More than 1,000 exposed databases on the web have been wiped by unknown threat actors in a series of attacks that delete data and replace it with the word "meow."
The "meow" attacks have affected databases running on a variety of software, including ElasticSearch, MongoDB and others. The motive and reason behind the attacks remains unknown, as no ransoms demands have been disclosed.
Bob Diachenko, cyber threat intelligence director for Security Discovery, observed the first "meow attack" on Tuesday, which erased data from Hong Kong-based VPN provider UFO VPN.
"New ElasticSearch bot attack does not contain any ransom or threats, just 'meow' with a random set of numbers. It is quite fast and search&destroy new clusters pretty effectively," Diachenko wrote on Twitter.
Following his announcement, other threats researchers started spotting large-scale results for "meow" in Shodan, a search engine that tracks connected devices and systems on the public internet. Currently, Shodan results show more than 1,300 ElasticSearch databases have been hit.
7/28 UPDATE: Search results indicate the meow attacks have affected more than 4,600 databases.
One threat researcher known as "Heige" from the Chinese cybersecurity firm KnowSec found similar results using ZoomEye, a Chinese search engine that is similar to Shodan.
[Attack warning] Elasticsearch hacking is happening! It seems to destroy the original index, create and leave an index with the -meow suffix. So far, ZoomEye can search 6,141 Elasticsearch services that have been attacked : https://t.co/tUt7C9f4U4 #ZoomEye dork pic.twitter.com/r6aYBEVlJR— heige (@80vul) July 23, 2020
"[Attack warning] Elasticsearch hacking is happening! It seems to destroy the original index, create and leave an index with the -meow suffix. So far, Zoomeye can search 6,141 Elasticsearch services that have been attacked," he wrote on Twitter under the handle @80vul.
Victor Gevers, a security researcher with the GDI Foundation, an internet policy organization, said he found additional platforms affected by the meow attacks, including more than 50 Redis databases, two Jenkins servers and one Hadoop instance. Gevers has in the past monitored exposed databases and data deletion or ransom attacks, and he believes more meow attacks are to come.
"I think it will not be long before all the other unauthenticated services with write access will be wiped. We have seen this before," he said. "It would be catastrophic if certain data would get lost forever."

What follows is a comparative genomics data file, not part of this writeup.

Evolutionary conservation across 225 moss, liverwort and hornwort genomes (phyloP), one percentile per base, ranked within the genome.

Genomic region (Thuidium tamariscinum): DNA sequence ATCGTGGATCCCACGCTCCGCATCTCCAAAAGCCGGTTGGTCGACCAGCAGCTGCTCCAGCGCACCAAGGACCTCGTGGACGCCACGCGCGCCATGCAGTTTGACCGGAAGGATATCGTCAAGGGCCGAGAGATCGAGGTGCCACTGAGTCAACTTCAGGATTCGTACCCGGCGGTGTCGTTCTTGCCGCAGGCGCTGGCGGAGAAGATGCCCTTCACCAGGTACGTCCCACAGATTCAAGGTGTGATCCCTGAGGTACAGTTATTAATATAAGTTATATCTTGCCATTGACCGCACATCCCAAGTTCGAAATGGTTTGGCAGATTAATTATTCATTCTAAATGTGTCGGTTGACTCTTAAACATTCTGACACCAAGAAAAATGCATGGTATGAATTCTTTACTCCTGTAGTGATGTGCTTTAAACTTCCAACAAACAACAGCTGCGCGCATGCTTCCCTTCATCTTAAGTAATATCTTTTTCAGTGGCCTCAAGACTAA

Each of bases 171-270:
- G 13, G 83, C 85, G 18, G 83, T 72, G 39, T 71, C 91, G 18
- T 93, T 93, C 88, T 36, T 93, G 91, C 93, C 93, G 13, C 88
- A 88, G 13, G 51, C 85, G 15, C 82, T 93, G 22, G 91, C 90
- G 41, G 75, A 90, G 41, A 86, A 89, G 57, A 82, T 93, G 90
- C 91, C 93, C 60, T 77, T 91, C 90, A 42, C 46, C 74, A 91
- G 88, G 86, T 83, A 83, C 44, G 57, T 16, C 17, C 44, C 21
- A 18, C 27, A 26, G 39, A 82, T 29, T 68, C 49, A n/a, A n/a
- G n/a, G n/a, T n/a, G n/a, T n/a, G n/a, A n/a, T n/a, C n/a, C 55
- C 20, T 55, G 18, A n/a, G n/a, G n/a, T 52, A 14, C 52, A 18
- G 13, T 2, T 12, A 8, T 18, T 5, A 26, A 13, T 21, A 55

SearchSecurity contacted Elastic for comment on the matter, and Steve Kearns, vice president of product management at Elastic, offered the following statement:
"To the best of our knowledge, the Elasticsearch clusters affected by the Meow attacks did not have any of our free or paid security features enabled. At this time, we do not believe that any clusters that had our security features enabled have been impacted. This means that the impact to our paying customers has been exceedingly low. In fact, security is enabled by default in our Elasticsearch Service in Elastic Cloud and it cannot be disabled, so Elastic Cloud customers are not vulnerable to the problems that resulted in the Meow attacks."
MongoDB sent SearchSecurity an email saying that it's not the enterprise or premium versions that are getting exposed, it's the free version.
"To be clear, these instances do not involve MongoDB Enterprise Advanced or MongoDB Atlas instances but users of the free to download and free to use Community version. The default MongoDB database setup today comes with secure defaults out of the box (and has in our official download distributions for well over five years). For server admins looking to secure their MongoDB servers the proper way, the MongoDB Security page is the best place to start for getting the right advice," a MongoDB spokesperson said in an email to SearchSecurity.
The spokesperson also noted that MongoDB Community has more than 110 million downloads worldwide. "Unfortunately, not every installation follows best practices and as a result, some are improperly configured," the spokesperson said. "When MongoDB was first made aware of these issues several years ago, we made product changes to secure the open source community product's default settings. As a result, we've seen the number of open databases reported to significantly decline."
The statement highlighted a recent blog post from Shodan founder John Matherly, which said "overall exposure of public MongoDB instances has drastically decreased" since 2018.
Some of the security changes made by MongoDB in recent versions include adding localhost binding by default, which limits access to the database to only the system on which the database is first installed, and upgrading from SHA-1 to SHA-256 for database authentication systems.
Security news director Rob Wright contributed to this report.